It seems that things are a bit simpler on x86-64. Most of the kernel functions (including those with variable argument list) get the first 6 arguments in rdi, rsi, rdx, rcx, r8, r9, in that order, the remaining ones go on stack. *(esp+8) should be the 7th argument, *(esp+16) - the 8th and so on.

EDIT:

Note that on x86-32, the value of esp is not saved in pt_regs for kernel-mode traps (including the software breakpoints that KProbes rely upon). <asm/ptrace.h> provides kernel_stack_pointer() function to retrieve the correct value of esp, it works both on x86-32 and on x86-64. See the description of kernel_stack_pointer() in that header file for details.

In addition, regs_get_kernel_stack_nth() (also defined in that header) provides a convenient way to get the contents of the stack in the handler.

  • Thank you for nice answer. I'm a little bit confused with esp register, it should point to memory location where function return address is stored (start of the stack), right? But regs->esp contains the return address itself, the same value returns macro __builtin_return_address(0) in foobar function. So *(esp+4) doesn't point to the right location, how can I access the stack then? – Peter Krejci May 13 '12 at 23:53
  • Good point! I have looked through the implementation of KProbes on x86-32. It seems that for optimized KProbes esp is not saved in pt_regs. The good news is, regs argument of the handler actually points to an area on stack and from what I could see in the implementation of KProbes, the stack area you need starts 60 bytes after regs. That is, (unsigned long)regs + 60 is the address of the stack location for the return address, (unsigned long)regs + 64 - for the argument #4 (yes, dead4 is there), and so on. Checked this on Linux kernel 3.1 and 3.3. – Eugene May 14 '12 at 9:22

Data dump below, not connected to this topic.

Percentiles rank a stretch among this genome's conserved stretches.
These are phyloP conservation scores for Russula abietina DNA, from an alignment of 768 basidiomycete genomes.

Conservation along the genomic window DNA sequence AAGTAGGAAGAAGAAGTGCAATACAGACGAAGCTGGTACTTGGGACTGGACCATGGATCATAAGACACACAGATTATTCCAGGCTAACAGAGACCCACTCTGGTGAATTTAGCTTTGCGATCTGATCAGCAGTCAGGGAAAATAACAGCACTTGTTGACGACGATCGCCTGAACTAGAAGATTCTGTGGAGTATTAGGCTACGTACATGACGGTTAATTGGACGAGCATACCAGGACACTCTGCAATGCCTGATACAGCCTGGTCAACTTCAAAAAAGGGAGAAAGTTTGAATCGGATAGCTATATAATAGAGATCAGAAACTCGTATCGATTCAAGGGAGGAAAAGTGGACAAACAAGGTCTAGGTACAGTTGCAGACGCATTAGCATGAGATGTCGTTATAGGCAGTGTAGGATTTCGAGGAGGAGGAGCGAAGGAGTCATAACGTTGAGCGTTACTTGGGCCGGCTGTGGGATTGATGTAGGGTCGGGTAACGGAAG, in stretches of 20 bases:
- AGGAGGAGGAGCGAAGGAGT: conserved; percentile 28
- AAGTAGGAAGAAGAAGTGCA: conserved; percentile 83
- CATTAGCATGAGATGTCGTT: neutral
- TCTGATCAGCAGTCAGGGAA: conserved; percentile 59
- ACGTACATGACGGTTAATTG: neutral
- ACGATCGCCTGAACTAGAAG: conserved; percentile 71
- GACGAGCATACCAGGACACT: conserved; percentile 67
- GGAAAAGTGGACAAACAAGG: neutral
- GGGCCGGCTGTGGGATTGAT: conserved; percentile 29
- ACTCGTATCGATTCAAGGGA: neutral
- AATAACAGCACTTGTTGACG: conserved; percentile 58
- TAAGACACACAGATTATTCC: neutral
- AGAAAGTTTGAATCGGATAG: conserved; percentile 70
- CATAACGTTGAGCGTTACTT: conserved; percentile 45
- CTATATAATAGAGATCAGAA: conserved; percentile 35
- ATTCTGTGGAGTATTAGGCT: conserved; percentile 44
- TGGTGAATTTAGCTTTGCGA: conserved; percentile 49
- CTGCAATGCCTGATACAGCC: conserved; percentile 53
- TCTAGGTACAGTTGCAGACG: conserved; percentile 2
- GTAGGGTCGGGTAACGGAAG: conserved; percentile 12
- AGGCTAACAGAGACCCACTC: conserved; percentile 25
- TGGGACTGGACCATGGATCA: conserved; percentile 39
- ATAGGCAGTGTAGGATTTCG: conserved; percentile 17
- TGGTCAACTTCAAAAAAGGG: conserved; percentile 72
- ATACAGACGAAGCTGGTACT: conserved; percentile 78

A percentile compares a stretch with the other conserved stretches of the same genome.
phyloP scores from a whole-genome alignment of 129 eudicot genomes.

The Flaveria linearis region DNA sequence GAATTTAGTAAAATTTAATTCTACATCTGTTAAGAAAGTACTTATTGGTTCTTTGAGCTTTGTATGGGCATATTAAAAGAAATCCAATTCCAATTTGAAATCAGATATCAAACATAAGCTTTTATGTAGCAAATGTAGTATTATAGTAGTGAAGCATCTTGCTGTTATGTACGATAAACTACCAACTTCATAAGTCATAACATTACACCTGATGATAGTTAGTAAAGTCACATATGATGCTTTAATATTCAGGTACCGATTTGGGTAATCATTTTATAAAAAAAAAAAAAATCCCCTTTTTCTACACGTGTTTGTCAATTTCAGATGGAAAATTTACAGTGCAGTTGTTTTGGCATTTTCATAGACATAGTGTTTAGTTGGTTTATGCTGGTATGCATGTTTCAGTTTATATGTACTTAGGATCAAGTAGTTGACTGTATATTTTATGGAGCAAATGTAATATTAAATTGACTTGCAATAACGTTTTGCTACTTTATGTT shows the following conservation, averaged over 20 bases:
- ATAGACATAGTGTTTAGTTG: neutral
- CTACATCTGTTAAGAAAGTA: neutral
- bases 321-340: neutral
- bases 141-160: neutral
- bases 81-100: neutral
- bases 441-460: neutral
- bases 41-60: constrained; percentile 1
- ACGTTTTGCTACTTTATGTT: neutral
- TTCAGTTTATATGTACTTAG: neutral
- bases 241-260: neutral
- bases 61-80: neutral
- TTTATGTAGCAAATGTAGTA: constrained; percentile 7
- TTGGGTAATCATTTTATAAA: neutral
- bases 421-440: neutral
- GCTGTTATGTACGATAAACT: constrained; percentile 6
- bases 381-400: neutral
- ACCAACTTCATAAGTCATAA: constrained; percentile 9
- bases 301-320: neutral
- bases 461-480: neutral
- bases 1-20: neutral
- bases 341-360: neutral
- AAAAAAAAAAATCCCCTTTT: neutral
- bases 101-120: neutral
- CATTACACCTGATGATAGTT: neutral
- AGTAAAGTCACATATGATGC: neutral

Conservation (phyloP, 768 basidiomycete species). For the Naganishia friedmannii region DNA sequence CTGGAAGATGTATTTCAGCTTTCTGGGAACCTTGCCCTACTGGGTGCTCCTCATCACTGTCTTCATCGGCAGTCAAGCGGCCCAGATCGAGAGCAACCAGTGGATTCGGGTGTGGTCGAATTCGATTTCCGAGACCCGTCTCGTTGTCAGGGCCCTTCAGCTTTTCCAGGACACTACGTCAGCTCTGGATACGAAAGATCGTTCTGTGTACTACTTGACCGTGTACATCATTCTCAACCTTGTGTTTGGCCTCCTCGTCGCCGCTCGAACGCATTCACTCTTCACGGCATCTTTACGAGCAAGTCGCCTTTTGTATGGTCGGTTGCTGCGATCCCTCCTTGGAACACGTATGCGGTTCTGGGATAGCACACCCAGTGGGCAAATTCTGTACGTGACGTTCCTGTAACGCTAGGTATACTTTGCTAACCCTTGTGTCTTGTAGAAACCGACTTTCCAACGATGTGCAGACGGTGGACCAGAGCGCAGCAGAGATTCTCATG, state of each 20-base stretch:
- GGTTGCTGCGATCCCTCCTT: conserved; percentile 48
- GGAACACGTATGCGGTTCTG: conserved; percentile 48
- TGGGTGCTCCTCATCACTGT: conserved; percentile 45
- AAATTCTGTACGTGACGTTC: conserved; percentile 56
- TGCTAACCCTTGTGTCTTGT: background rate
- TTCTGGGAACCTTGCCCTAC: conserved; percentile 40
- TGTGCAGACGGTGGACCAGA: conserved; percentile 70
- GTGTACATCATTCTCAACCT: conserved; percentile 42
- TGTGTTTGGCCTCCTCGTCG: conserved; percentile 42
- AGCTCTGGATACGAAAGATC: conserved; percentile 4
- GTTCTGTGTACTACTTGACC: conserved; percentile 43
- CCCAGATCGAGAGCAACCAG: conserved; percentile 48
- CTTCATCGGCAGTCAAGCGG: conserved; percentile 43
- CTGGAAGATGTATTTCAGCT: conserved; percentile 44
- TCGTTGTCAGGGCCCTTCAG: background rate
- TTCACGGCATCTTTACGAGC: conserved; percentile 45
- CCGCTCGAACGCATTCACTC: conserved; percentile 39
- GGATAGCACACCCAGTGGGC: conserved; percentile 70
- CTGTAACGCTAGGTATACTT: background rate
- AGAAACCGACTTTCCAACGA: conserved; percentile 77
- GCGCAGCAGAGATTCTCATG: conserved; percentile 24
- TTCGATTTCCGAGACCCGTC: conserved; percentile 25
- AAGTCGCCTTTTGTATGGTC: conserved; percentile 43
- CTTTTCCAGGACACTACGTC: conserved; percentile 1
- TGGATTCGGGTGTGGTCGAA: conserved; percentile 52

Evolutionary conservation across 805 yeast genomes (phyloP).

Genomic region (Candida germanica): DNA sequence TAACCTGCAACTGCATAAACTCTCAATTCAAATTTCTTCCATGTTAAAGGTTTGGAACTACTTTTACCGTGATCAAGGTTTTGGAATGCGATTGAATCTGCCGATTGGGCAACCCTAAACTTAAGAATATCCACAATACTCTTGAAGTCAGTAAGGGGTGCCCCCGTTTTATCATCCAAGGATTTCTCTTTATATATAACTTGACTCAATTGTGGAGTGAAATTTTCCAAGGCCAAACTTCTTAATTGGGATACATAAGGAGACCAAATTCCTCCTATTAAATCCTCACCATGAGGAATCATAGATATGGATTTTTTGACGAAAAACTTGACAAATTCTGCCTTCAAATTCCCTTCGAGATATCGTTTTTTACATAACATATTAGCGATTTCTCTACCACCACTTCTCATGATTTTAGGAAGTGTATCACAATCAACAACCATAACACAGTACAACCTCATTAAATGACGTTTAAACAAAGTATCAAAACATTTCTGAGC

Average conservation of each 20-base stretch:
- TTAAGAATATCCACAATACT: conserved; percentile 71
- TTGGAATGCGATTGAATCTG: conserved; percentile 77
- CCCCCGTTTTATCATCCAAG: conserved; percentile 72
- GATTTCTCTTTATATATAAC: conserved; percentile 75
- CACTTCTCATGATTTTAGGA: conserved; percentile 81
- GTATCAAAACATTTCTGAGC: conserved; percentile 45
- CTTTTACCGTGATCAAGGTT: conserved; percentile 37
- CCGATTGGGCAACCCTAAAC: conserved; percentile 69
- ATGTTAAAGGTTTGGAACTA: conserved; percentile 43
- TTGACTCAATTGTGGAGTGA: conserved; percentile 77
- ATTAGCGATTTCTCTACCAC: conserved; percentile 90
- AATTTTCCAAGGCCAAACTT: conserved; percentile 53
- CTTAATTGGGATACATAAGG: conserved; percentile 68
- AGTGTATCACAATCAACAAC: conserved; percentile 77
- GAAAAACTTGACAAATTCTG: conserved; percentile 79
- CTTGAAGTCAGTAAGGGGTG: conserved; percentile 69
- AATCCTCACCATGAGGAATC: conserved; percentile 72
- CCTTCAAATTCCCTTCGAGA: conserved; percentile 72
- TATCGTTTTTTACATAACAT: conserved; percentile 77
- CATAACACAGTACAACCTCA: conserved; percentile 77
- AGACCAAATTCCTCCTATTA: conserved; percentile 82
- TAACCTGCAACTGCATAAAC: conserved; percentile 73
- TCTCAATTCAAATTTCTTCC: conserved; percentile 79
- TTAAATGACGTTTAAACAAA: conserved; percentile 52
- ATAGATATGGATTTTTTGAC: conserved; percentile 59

• (continued) As for where the offset 60 came from. In the optimized KProbes, a jump to a special function is places at the probe site. The template the special function is generated from is in kprobes_optinsn_template_holder() function. On entry to the special function, esp is the same as on entry to the probed function. pushf and SAVE_REGS_STRING subtract 60 from it and then it is passed as the 2nd argument to the handler. On x86-64 things are different, though. – Eugene May 14 '12 at 9:28
  • I have investigated it a bit further and found a more reliable way to get the stack pointer and the contents of the stack. It looks like esp is not saved in pt_regs no matter if the KProbe is optimized or not. However, kernel_stack_pointer() function defined in asm/ptrace.h may be what you are looking for. It returns the correct value of esp. It works on my system, at least. I have edited my answer accordingly. – Eugene May 14 '12 at 13:48
0

As far as I know analysing the assembly code and finding function arguments will be a difficult task, especially in case of Linux kernel code. One of the ways to find out the function arguments is to use the debugging information. Let me put this in step by step way.

1) Build your kernel or module with debugging information (-g option), for an example let's assume that I have built a module named 'test.ko' with debugging information.

2) Use readelf command to decode the debugging information. Like this:

   $readelf debug-dump=info test.ko > log.info

Here I redirected readelf output to log.info file.

3) Now open the log.info and search for the function for which you want to find out the function arguments, in our case let's say 'foobar()'. There will be a Dwarf entry with TAG DW_TAG_subprogram for the function foobar(). After this TAG you will find the some other dwarf entries with function arguments names. In this entries you will find the location of these function arguments when a function is called. For example, it says that first argument 'arg' will be in the ebx register, second arguments will be in the esp+8 and third argument will be in the ecx register and so on.

4) After you get these information, in your kprobe prehandler print all registers. And also print the stack data, this you can print as you know the esp register in the prehandler.

5) Based on the information you get in the 3rd step search for the arguments values.